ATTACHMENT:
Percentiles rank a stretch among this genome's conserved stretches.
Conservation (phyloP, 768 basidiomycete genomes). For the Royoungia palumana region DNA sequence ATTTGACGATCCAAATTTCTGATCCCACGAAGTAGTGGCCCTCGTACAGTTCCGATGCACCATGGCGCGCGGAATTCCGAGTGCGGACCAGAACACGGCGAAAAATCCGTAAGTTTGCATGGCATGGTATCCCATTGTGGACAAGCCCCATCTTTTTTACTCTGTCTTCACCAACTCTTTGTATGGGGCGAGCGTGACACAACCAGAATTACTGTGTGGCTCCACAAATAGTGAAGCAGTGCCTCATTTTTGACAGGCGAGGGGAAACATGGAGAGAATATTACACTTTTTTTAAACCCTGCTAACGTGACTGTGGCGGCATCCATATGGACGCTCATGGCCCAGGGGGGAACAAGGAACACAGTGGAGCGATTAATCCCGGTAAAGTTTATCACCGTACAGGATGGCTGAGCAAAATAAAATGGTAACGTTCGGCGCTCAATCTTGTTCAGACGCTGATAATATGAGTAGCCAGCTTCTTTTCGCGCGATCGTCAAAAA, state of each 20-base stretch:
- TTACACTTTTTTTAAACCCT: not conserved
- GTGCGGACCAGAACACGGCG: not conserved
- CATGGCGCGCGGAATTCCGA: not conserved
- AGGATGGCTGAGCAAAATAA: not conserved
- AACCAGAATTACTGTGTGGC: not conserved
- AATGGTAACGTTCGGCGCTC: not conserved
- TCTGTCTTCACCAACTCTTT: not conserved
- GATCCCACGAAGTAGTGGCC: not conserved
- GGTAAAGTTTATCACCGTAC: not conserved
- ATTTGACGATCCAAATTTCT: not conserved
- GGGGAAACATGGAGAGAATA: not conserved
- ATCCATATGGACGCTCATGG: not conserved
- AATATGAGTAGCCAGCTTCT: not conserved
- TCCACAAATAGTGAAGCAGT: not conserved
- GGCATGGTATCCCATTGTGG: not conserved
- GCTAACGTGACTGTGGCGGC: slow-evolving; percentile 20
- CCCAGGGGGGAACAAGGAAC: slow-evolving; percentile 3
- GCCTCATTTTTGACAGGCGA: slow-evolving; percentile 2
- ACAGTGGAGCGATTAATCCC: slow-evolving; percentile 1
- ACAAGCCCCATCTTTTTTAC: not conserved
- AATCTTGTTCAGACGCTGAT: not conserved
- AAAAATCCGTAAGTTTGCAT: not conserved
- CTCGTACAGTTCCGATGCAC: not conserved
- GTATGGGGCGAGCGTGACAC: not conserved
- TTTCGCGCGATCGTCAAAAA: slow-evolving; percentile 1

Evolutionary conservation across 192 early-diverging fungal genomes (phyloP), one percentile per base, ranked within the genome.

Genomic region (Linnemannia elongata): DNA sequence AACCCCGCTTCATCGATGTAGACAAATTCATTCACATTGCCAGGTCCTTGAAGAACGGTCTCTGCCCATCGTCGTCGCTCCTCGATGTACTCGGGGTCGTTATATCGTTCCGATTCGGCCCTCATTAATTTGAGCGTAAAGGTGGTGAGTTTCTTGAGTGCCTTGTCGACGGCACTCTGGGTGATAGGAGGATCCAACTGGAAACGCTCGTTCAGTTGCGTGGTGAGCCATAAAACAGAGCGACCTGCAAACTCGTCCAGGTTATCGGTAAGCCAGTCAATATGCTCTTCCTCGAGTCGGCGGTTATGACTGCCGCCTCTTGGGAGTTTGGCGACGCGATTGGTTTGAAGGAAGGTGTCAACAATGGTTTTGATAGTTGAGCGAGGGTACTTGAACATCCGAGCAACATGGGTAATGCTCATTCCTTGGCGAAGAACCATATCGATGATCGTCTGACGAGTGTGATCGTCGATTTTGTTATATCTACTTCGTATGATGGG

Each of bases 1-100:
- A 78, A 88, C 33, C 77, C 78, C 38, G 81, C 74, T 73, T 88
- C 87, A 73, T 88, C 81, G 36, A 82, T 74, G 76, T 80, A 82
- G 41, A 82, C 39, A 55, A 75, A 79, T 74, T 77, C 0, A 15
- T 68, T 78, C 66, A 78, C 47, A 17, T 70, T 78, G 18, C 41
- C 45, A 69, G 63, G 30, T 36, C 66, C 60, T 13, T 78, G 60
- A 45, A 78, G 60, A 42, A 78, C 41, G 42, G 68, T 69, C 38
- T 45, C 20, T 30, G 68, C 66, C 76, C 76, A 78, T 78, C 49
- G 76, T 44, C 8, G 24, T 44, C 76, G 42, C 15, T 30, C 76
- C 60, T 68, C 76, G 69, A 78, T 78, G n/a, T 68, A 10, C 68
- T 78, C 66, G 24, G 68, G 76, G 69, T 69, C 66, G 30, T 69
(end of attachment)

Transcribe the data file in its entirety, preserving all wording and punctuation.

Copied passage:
Percentiles rank a stretch among this genome's conserved stretches.
Conservation (phyloP, 768 basidiomycete genomes). For the Royoungia palumana region DNA sequence ATTTGACGATCCAAATTTCTGATCCCACGAAGTAGTGGCCCTCGTACAGTTCCGATGCACCATGGCGCGCGGAATTCCGAGTGCGGACCAGAACACGGCGAAAAATCCGTAAGTTTGCATGGCATGGTATCCCATTGTGGACAAGCCCCATCTTTTTTACTCTGTCTTCACCAACTCTTTGTATGGGGCGAGCGTGACACAACCAGAATTACTGTGTGGCTCCACAAATAGTGAAGCAGTGCCTCATTTTTGACAGGCGAGGGGAAACATGGAGAGAATATTACACTTTTTTTAAACCCTGCTAACGTGACTGTGGCGGCATCCATATGGACGCTCATGGCCCAGGGGGGAACAAGGAACACAGTGGAGCGATTAATCCCGGTAAAGTTTATCACCGTACAGGATGGCTGAGCAAAATAAAATGGTAACGTTCGGCGCTCAATCTTGTTCAGACGCTGATAATATGAGTAGCCAGCTTCTTTTCGCGCGATCGTCAAAAA, state of each 20-base stretch:
- TTACACTTTTTTTAAACCCT: not conserved
- GTGCGGACCAGAACACGGCG: not conserved
- CATGGCGCGCGGAATTCCGA: not conserved
- AGGATGGCTGAGCAAAATAA: not conserved
- AACCAGAATTACTGTGTGGC: not conserved
- AATGGTAACGTTCGGCGCTC: not conserved
- TCTGTCTTCACCAACTCTTT: not conserved
- GATCCCACGAAGTAGTGGCC: not conserved
- GGTAAAGTTTATCACCGTAC: not conserved
- ATTTGACGATCCAAATTTCT: not conserved
- GGGGAAACATGGAGAGAATA: not conserved
- ATCCATATGGACGCTCATGG: not conserved
- AATATGAGTAGCCAGCTTCT: not conserved
- TCCACAAATAGTGAAGCAGT: not conserved
- GGCATGGTATCCCATTGTGG: not conserved
- GCTAACGTGACTGTGGCGGC: slow-evolving; percentile 20
- CCCAGGGGGGAACAAGGAAC: slow-evolving; percentile 3
- GCCTCATTTTTGACAGGCGA: slow-evolving; percentile 2
- ACAGTGGAGCGATTAATCCC: slow-evolving; percentile 1
- ACAAGCCCCATCTTTTTTAC: not conserved
- AATCTTGTTCAGACGCTGAT: not conserved
- AAAAATCCGTAAGTTTGCAT: not conserved
- CTCGTACAGTTCCGATGCAC: not conserved
- GTATGGGGCGAGCGTGACAC: not conserved
- TTTCGCGCGATCGTCAAAAA: slow-evolving; percentile 1

Evolutionary conservation across 192 early-diverging fungal genomes (phyloP), one percentile per base, ranked within the genome.

Genomic region (Linnemannia elongata): DNA sequence AACCCCGCTTCATCGATGTAGACAAATTCATTCACATTGCCAGGTCCTTGAAGAACGGTCTCTGCCCATCGTCGTCGCTCCTCGATGTACTCGGGGTCGTTATATCGTTCCGATTCGGCCCTCATTAATTTGAGCGTAAAGGTGGTGAGTTTCTTGAGTGCCTTGTCGACGGCACTCTGGGTGATAGGAGGATCCAACTGGAAACGCTCGTTCAGTTGCGTGGTGAGCCATAAAACAGAGCGACCTGCAAACTCGTCCAGGTTATCGGTAAGCCAGTCAATATGCTCTTCCTCGAGTCGGCGGTTATGACTGCCGCCTCTTGGGAGTTTGGCGACGCGATTGGTTTGAAGGAAGGTGTCAACAATGGTTTTGATAGTTGAGCGAGGGTACTTGAACATCCGAGCAACATGGGTAATGCTCATTCCTTGGCGAAGAACCATATCGATGATCGTCTGACGAGTGTGATCGTCGATTTTGTTATATCTACTTCGTATGATGGG

Each of bases 1-100:
- A 78, A 88, C 33, C 77, C 78, C 38, G 81, C 74, T 73, T 88
- C 87, A 73, T 88, C 81, G 36, A 82, T 74, G 76, T 80, A 82
- G 41, A 82, C 39, A 55, A 75, A 79, T 74, T 77, C 0, A 15
- T 68, T 78, C 66, A 78, C 47, A 17, T 70, T 78, G 18, C 41
- C 45, A 69, G 63, G 30, T 36, C 66, C 60, T 13, T 78, G 60
- A 45, A 78, G 60, A 42, A 78, C 41, G 42, G 68, T 69, C 38
- T 45, C 20, T 30, G 68, C 66, C 76, C 76, A 78, T 78, C 49
- G 76, T 44, C 8, G 24, T 44, C 76, G 42, C 15, T 30, C 76
- C 60, T 68, C 76, G 69, A 78, T 78, G n/a, T 68, A 10, C 68
- T 78, C 66, G 24, G 68, G 76, G 69, T 69, C 66, G 30, T 69